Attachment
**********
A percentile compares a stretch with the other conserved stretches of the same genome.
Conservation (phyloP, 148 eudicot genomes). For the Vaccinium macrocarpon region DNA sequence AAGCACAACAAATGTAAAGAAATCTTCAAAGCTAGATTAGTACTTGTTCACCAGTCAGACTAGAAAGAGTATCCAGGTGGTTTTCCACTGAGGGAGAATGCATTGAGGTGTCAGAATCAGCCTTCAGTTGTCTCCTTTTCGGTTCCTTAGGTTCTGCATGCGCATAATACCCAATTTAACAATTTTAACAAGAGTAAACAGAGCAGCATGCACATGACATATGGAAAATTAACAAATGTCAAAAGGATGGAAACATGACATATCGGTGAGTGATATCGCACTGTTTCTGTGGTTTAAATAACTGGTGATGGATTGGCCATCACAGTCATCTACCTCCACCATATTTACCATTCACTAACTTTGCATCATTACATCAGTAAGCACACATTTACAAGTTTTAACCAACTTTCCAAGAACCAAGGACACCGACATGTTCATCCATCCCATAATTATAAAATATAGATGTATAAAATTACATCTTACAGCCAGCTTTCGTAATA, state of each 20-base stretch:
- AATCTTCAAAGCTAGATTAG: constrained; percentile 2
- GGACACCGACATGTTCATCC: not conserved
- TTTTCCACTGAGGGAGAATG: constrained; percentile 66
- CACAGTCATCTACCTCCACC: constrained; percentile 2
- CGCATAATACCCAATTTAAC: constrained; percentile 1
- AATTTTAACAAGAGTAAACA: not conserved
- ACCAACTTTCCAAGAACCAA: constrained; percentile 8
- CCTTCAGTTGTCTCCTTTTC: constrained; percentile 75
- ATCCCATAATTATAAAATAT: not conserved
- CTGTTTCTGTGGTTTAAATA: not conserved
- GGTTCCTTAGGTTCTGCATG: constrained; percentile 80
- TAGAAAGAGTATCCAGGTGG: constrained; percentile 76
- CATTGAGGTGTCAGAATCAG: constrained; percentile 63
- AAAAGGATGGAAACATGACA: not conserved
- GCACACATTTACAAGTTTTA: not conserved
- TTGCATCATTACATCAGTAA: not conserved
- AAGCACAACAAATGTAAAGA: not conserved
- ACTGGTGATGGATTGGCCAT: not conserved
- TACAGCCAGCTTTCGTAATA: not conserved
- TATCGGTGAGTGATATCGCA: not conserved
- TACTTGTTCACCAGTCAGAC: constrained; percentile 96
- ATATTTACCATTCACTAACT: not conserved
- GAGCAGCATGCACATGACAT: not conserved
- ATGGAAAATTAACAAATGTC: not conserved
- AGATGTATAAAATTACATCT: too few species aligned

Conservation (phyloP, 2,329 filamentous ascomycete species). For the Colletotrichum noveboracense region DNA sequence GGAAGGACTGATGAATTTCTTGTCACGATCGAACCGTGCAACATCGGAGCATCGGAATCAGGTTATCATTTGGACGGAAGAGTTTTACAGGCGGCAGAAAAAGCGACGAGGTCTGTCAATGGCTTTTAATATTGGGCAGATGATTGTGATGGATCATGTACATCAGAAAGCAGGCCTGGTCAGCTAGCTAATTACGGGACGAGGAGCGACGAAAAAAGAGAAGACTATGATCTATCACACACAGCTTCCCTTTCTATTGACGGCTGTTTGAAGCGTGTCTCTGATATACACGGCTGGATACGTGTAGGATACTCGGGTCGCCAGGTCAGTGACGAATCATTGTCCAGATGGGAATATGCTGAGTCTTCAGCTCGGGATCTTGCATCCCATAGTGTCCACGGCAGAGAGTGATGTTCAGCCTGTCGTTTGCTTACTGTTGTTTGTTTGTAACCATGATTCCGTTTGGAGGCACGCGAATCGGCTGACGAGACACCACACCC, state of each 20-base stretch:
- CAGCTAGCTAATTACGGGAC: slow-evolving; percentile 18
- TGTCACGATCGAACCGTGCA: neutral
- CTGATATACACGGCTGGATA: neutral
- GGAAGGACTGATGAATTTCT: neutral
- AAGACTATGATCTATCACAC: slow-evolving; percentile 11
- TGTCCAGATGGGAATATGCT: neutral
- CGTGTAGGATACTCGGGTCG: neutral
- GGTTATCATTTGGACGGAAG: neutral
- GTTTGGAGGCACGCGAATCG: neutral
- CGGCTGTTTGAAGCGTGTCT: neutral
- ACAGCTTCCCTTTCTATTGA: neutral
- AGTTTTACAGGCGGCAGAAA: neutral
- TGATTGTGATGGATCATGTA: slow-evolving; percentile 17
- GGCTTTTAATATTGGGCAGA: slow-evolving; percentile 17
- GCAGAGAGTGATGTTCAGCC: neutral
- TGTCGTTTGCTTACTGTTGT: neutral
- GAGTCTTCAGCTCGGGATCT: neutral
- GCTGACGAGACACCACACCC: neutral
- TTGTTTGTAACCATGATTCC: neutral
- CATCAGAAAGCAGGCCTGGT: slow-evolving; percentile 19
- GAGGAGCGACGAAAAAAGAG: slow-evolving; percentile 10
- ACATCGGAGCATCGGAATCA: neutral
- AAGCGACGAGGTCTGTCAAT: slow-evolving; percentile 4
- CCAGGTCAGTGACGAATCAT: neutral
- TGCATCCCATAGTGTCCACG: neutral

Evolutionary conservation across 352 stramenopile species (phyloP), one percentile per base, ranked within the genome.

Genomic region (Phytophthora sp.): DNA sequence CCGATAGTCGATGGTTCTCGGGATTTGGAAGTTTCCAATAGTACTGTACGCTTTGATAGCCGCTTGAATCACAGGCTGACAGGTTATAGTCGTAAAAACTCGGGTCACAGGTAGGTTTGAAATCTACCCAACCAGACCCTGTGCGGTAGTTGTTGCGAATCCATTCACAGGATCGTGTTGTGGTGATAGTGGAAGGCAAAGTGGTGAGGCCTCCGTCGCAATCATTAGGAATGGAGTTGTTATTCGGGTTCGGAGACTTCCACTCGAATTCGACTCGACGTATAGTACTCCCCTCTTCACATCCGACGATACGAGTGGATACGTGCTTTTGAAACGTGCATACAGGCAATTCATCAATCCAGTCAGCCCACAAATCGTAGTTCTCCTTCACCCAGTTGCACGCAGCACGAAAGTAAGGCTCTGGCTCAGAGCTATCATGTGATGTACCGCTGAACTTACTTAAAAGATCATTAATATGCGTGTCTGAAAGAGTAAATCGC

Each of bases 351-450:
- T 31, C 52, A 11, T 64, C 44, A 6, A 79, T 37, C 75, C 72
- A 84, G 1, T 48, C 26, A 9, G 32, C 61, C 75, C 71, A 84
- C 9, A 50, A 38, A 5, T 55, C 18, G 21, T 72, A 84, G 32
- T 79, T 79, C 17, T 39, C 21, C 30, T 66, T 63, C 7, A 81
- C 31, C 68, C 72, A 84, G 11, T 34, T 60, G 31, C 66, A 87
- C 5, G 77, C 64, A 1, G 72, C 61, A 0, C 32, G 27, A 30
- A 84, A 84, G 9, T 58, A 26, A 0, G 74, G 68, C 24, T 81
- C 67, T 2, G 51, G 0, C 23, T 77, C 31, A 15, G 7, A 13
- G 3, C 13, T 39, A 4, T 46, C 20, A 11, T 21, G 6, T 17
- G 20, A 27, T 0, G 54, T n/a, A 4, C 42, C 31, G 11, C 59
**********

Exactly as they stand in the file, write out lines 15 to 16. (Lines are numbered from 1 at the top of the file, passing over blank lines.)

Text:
- CATTGAGGTGTCAGAATCAG: constrained; percentile 63
- AAAAGGATGGAAACATGACA: not conserved